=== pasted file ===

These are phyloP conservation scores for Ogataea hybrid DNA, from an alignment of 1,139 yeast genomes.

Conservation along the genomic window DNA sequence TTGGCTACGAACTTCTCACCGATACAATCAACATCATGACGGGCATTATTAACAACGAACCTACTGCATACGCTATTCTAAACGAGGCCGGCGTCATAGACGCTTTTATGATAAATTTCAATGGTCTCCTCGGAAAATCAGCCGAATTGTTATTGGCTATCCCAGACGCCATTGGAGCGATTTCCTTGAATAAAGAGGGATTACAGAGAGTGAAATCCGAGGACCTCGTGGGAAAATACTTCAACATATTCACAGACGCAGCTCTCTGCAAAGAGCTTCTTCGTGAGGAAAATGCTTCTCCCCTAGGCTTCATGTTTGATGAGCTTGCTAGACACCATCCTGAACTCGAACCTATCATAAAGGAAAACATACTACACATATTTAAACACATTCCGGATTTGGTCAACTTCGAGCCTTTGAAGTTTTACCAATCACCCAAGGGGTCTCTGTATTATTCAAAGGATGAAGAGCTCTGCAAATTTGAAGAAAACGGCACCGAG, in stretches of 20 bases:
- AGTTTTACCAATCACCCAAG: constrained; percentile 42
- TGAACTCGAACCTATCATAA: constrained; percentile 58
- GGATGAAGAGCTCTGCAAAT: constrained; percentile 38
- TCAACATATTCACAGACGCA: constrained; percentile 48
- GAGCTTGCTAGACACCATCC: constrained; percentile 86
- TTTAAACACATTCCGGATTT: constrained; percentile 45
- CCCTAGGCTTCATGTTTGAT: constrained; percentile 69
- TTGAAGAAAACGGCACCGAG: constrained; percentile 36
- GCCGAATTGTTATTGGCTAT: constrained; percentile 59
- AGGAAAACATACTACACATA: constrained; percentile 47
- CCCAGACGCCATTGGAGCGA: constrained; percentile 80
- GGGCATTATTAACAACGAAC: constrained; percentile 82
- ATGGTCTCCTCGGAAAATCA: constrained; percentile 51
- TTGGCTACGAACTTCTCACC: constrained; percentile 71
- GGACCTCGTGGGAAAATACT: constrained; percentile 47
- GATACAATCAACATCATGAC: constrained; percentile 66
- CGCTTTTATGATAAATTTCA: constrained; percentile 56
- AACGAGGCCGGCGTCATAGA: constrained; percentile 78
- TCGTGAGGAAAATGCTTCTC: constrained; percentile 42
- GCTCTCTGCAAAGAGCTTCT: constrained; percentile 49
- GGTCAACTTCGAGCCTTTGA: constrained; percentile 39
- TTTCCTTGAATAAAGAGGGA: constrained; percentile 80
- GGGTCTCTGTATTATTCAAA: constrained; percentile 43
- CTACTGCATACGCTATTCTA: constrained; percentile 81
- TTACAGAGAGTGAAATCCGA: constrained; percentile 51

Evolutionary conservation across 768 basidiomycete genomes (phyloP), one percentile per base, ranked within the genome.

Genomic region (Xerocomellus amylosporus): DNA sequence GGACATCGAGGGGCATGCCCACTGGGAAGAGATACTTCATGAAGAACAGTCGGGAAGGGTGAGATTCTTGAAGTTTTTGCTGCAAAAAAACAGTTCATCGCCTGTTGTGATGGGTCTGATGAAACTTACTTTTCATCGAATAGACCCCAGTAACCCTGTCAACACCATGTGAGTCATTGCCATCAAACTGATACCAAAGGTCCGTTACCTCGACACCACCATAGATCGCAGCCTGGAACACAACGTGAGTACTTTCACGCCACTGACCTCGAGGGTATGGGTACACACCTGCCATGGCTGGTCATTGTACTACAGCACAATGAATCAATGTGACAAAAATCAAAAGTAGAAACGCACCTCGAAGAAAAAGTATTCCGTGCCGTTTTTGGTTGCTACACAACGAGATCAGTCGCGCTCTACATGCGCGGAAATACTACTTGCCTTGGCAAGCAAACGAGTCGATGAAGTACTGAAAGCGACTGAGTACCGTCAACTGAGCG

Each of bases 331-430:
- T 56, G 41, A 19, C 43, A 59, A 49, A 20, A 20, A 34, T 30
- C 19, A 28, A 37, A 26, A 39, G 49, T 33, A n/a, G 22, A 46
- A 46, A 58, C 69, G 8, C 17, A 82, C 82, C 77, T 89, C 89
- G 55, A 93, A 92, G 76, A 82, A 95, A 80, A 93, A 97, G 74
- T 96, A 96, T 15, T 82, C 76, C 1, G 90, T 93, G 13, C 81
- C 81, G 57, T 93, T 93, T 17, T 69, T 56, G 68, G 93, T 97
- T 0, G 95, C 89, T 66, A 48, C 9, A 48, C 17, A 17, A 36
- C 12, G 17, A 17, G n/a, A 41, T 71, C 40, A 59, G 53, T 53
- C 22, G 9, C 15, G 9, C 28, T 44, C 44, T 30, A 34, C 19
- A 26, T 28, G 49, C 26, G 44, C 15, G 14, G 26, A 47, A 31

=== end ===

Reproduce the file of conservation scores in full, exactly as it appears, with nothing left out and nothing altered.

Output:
These are phyloP conservation scores for Ogataea hybrid DNA, from an alignment of 1,139 yeast genomes.

Conservation along the genomic window DNA sequence TTGGCTACGAACTTCTCACCGATACAATCAACATCATGACGGGCATTATTAACAACGAACCTACTGCATACGCTATTCTAAACGAGGCCGGCGTCATAGACGCTTTTATGATAAATTTCAATGGTCTCCTCGGAAAATCAGCCGAATTGTTATTGGCTATCCCAGACGCCATTGGAGCGATTTCCTTGAATAAAGAGGGATTACAGAGAGTGAAATCCGAGGACCTCGTGGGAAAATACTTCAACATATTCACAGACGCAGCTCTCTGCAAAGAGCTTCTTCGTGAGGAAAATGCTTCTCCCCTAGGCTTCATGTTTGATGAGCTTGCTAGACACCATCCTGAACTCGAACCTATCATAAAGGAAAACATACTACACATATTTAAACACATTCCGGATTTGGTCAACTTCGAGCCTTTGAAGTTTTACCAATCACCCAAGGGGTCTCTGTATTATTCAAAGGATGAAGAGCTCTGCAAATTTGAAGAAAACGGCACCGAG, in stretches of 20 bases:
- AGTTTTACCAATCACCCAAG: constrained; percentile 42
- TGAACTCGAACCTATCATAA: constrained; percentile 58
- GGATGAAGAGCTCTGCAAAT: constrained; percentile 38
- TCAACATATTCACAGACGCA: constrained; percentile 48
- GAGCTTGCTAGACACCATCC: constrained; percentile 86
- TTTAAACACATTCCGGATTT: constrained; percentile 45
- CCCTAGGCTTCATGTTTGAT: constrained; percentile 69
- TTGAAGAAAACGGCACCGAG: constrained; percentile 36
- GCCGAATTGTTATTGGCTAT: constrained; percentile 59
- AGGAAAACATACTACACATA: constrained; percentile 47
- CCCAGACGCCATTGGAGCGA: constrained; percentile 80
- GGGCATTATTAACAACGAAC: constrained; percentile 82
- ATGGTCTCCTCGGAAAATCA: constrained; percentile 51
- TTGGCTACGAACTTCTCACC: constrained; percentile 71
- GGACCTCGTGGGAAAATACT: constrained; percentile 47
- GATACAATCAACATCATGAC: constrained; percentile 66
- CGCTTTTATGATAAATTTCA: constrained; percentile 56
- AACGAGGCCGGCGTCATAGA: constrained; percentile 78
- TCGTGAGGAAAATGCTTCTC: constrained; percentile 42
- GCTCTCTGCAAAGAGCTTCT: constrained; percentile 49
- GGTCAACTTCGAGCCTTTGA: constrained; percentile 39
- TTTCCTTGAATAAAGAGGGA: constrained; percentile 80
- GGGTCTCTGTATTATTCAAA: constrained; percentile 43
- CTACTGCATACGCTATTCTA: constrained; percentile 81
- TTACAGAGAGTGAAATCCGA: constrained; percentile 51

Evolutionary conservation across 768 basidiomycete genomes (phyloP), one percentile per base, ranked within the genome.

Genomic region (Xerocomellus amylosporus): DNA sequence GGACATCGAGGGGCATGCCCACTGGGAAGAGATACTTCATGAAGAACAGTCGGGAAGGGTGAGATTCTTGAAGTTTTTGCTGCAAAAAAACAGTTCATCGCCTGTTGTGATGGGTCTGATGAAACTTACTTTTCATCGAATAGACCCCAGTAACCCTGTCAACACCATGTGAGTCATTGCCATCAAACTGATACCAAAGGTCCGTTACCTCGACACCACCATAGATCGCAGCCTGGAACACAACGTGAGTACTTTCACGCCACTGACCTCGAGGGTATGGGTACACACCTGCCATGGCTGGTCATTGTACTACAGCACAATGAATCAATGTGACAAAAATCAAAAGTAGAAACGCACCTCGAAGAAAAAGTATTCCGTGCCGTTTTTGGTTGCTACACAACGAGATCAGTCGCGCTCTACATGCGCGGAAATACTACTTGCCTTGGCAAGCAAACGAGTCGATGAAGTACTGAAAGCGACTGAGTACCGTCAACTGAGCG

Each of bases 331-430:
- T 56, G 41, A 19, C 43, A 59, A 49, A 20, A 20, A 34, T 30
- C 19, A 28, A 37, A 26, A 39, G 49, T 33, A n/a, G 22, A 46
- A 46, A 58, C 69, G 8, C 17, A 82, C 82, C 77, T 89, C 89
- G 55, A 93, A 92, G 76, A 82, A 95, A 80, A 93, A 97, G 74
- T 96, A 96, T 15, T 82, C 76, C 1, G 90, T 93, G 13, C 81
- C 81, G 57, T 93, T 93, T 17, T 69, T 56, G 68, G 93, T 97
- T 0, G 95, C 89, T 66, A 48, C 9, A 48, C 17, A 17, A 36
- C 12, G 17, A 17, G n/a, A 41, T 71, C 40, A 59, G 53, T 53
- C 22, G 9, C 15, G 9, C 28, T 44, C 44, T 30, A 34, C 19
- A 26, T 28, G 49, C 26, G 44, C 15, G 14, G 26, A 47, A 31